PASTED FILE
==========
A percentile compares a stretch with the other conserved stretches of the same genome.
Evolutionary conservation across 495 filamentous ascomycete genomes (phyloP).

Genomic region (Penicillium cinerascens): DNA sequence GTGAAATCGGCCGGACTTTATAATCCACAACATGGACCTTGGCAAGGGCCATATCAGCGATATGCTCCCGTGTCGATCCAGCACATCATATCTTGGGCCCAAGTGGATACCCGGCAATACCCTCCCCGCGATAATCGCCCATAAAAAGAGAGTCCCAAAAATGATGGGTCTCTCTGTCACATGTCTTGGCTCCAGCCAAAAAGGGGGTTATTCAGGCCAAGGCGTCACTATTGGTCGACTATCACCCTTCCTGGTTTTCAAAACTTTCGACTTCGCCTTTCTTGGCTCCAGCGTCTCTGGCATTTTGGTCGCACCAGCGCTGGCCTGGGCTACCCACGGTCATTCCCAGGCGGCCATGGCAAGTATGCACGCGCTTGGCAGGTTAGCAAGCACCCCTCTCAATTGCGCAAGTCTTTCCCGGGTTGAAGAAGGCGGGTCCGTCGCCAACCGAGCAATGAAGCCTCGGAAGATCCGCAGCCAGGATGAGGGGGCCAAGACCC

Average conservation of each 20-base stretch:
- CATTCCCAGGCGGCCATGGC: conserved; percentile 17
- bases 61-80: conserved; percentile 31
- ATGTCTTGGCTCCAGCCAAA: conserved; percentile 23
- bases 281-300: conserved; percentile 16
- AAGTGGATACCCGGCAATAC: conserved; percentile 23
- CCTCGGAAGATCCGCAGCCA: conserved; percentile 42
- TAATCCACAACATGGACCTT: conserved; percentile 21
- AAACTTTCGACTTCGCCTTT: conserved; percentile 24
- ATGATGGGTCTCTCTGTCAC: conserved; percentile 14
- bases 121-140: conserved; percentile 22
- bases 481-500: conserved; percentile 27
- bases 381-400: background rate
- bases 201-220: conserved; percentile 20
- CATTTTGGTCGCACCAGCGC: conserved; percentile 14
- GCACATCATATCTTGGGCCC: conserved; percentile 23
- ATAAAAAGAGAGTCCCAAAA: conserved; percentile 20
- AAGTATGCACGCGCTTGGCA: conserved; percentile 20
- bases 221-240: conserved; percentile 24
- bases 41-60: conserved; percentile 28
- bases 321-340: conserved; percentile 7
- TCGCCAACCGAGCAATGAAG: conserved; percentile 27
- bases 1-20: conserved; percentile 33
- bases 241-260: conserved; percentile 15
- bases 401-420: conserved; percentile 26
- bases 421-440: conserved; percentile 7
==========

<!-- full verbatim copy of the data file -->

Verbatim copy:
A percentile compares a stretch with the other conserved stretches of the same genome.
Evolutionary conservation across 495 filamentous ascomycete genomes (phyloP).

Genomic region (Penicillium cinerascens): DNA sequence GTGAAATCGGCCGGACTTTATAATCCACAACATGGACCTTGGCAAGGGCCATATCAGCGATATGCTCCCGTGTCGATCCAGCACATCATATCTTGGGCCCAAGTGGATACCCGGCAATACCCTCCCCGCGATAATCGCCCATAAAAAGAGAGTCCCAAAAATGATGGGTCTCTCTGTCACATGTCTTGGCTCCAGCCAAAAAGGGGGTTATTCAGGCCAAGGCGTCACTATTGGTCGACTATCACCCTTCCTGGTTTTCAAAACTTTCGACTTCGCCTTTCTTGGCTCCAGCGTCTCTGGCATTTTGGTCGCACCAGCGCTGGCCTGGGCTACCCACGGTCATTCCCAGGCGGCCATGGCAAGTATGCACGCGCTTGGCAGGTTAGCAAGCACCCCTCTCAATTGCGCAAGTCTTTCCCGGGTTGAAGAAGGCGGGTCCGTCGCCAACCGAGCAATGAAGCCTCGGAAGATCCGCAGCCAGGATGAGGGGGCCAAGACCC

Average conservation of each 20-base stretch:
- CATTCCCAGGCGGCCATGGC: conserved; percentile 17
- bases 61-80: conserved; percentile 31
- ATGTCTTGGCTCCAGCCAAA: conserved; percentile 23
- bases 281-300: conserved; percentile 16
- AAGTGGATACCCGGCAATAC: conserved; percentile 23
- CCTCGGAAGATCCGCAGCCA: conserved; percentile 42
- TAATCCACAACATGGACCTT: conserved; percentile 21
- AAACTTTCGACTTCGCCTTT: conserved; percentile 24
- ATGATGGGTCTCTCTGTCAC: conserved; percentile 14
- bases 121-140: conserved; percentile 22
- bases 481-500: conserved; percentile 27
- bases 381-400: background rate
- bases 201-220: conserved; percentile 20
- CATTTTGGTCGCACCAGCGC: conserved; percentile 14
- GCACATCATATCTTGGGCCC: conserved; percentile 23
- ATAAAAAGAGAGTCCCAAAA: conserved; percentile 20
- AAGTATGCACGCGCTTGGCA: conserved; percentile 20
- bases 221-240: conserved; percentile 24
- bases 41-60: conserved; percentile 28
- bases 321-340: conserved; percentile 7
- TCGCCAACCGAGCAATGAAG: conserved; percentile 27
- bases 1-20: conserved; percentile 33
- bases 241-260: conserved; percentile 15
- bases 401-420: conserved; percentile 26
- bases 421-440: conserved; percentile 7